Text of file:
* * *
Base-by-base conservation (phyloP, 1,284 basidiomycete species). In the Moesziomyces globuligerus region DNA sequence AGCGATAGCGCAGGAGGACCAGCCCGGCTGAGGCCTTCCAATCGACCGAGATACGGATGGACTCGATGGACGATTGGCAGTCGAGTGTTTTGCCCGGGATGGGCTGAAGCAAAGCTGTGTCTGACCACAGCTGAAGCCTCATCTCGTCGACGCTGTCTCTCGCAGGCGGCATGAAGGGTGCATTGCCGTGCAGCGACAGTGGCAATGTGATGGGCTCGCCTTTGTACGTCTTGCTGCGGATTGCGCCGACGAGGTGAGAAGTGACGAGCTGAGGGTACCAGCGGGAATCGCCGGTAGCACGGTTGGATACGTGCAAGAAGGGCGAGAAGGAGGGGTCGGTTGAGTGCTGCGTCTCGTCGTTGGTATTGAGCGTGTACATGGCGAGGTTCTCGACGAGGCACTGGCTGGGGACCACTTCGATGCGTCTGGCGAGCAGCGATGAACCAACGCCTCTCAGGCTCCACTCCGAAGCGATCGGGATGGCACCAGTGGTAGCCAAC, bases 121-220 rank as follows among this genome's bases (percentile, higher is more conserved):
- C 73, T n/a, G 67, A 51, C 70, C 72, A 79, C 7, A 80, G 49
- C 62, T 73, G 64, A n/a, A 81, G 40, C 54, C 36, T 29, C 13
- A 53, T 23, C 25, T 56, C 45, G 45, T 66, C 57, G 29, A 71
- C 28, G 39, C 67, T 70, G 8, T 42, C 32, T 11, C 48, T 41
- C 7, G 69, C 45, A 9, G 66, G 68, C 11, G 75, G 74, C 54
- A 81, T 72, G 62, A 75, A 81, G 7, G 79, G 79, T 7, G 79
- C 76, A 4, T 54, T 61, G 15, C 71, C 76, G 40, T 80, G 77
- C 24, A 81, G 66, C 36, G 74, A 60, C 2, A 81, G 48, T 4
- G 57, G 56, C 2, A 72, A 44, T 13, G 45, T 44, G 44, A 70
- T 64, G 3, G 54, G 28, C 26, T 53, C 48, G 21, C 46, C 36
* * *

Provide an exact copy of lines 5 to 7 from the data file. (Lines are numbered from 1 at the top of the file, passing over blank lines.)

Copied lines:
- C 28, G 39, C 67, T 70, G 8, T 42, C 32, T 11, C 48, T 41
- C 7, G 69, C 45, A 9, G 66, G 68, C 11, G 75, G 74, C 54
- A 81, T 72, G 62, A 75, A 81, G 7, G 79, G 79, T 7, G 79